An Officer and a Spy

The first thing you’ll want to do when you finish reading this great thriller is go looking for more information about the Dreyfus Affair. Which is a little strange, because this book is all about the Dreyfus Affair (when an innocent French army officer was railroaded in 1894 for selling army secrets to the Germans, while the real traitor was allowed to remain free and stay in the army).

The book starts with Dreyfus being sent to prison, then follows the narrator’s appointment as head of the army’s intelligence section. Then, and this is what I love about it, in the course of his work, he discovers the identity of the real traitor and begins to take steps to defend the innocent Dreyfus. At which point, all the force of the establishment descends upon him in an attempt to shut him up.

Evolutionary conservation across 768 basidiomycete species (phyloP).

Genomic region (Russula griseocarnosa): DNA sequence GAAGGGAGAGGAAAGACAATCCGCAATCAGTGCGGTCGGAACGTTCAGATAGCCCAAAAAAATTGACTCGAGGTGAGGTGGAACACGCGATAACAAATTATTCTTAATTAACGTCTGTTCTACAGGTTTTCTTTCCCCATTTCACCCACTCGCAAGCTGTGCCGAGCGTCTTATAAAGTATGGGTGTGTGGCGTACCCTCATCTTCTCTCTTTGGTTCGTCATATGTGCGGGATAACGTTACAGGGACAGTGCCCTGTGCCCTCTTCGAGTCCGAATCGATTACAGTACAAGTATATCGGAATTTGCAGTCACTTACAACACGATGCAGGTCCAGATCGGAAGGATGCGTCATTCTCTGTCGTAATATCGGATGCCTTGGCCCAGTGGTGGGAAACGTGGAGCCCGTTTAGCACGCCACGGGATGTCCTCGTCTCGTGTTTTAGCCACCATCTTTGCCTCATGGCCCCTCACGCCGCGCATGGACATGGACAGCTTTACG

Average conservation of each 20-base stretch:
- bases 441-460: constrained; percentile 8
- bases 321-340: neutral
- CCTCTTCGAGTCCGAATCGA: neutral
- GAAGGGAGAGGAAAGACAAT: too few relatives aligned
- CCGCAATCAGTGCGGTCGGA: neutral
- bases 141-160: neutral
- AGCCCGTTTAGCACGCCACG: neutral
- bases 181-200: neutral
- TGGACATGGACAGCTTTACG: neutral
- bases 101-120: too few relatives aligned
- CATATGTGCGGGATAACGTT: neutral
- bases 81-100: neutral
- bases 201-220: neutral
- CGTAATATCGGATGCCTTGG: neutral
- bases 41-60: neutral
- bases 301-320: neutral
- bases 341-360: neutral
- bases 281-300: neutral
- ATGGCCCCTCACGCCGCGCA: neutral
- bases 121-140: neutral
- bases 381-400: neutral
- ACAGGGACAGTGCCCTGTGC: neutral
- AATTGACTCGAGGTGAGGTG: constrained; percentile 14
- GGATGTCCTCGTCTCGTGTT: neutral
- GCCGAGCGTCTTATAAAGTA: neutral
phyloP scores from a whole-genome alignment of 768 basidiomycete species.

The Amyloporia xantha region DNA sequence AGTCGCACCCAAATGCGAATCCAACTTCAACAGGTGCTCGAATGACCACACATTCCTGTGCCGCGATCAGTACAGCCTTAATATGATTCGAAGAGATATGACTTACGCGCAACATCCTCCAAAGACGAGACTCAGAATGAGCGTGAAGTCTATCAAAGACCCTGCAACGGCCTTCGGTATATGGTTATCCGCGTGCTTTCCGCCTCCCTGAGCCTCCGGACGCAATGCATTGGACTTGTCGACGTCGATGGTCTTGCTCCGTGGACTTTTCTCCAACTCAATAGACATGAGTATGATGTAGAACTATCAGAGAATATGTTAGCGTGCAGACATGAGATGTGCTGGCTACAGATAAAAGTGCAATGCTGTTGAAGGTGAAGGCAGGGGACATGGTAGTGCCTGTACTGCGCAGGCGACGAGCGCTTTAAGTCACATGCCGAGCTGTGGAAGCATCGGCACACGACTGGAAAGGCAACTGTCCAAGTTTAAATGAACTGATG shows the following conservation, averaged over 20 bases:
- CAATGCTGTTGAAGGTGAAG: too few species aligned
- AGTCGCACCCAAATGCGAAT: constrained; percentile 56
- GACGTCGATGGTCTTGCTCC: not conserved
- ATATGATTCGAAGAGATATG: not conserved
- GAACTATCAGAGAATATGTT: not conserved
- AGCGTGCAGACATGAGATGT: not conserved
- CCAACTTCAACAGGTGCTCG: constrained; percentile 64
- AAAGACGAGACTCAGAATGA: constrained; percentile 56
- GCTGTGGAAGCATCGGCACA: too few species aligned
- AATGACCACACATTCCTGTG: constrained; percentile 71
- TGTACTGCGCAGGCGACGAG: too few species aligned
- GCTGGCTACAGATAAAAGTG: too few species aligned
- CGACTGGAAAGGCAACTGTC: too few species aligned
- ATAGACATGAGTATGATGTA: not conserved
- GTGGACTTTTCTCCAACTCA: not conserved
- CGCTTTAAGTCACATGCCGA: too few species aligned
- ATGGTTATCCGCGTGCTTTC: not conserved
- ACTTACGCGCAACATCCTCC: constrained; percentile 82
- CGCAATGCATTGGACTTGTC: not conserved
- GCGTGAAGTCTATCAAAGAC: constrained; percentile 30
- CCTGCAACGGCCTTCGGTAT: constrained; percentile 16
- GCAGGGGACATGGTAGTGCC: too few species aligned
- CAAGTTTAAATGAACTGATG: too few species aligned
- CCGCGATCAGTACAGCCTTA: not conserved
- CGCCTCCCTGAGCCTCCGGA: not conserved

It’s the steady accumulation of detail, combined with equally meticulous descriptions of the narrator’s actions that makes this book so hypnotic. It’s not a read-in-a-day thriller, but it’s so absorbing that you keep wanting to get back to it to find out what’s going to happen next. And if a quick glance at Wikipedia is an indication, what happens next isn’t just true, but astounding in its mendacity and vindictiveness.

What you won’t find, though, is much analysis of the whole business. You’ll know what did happen, but you won’t really know why. And that’s when you’ll go looking for more books about the Dreyfus Affair, to understand how it could all have occurred in the first place.

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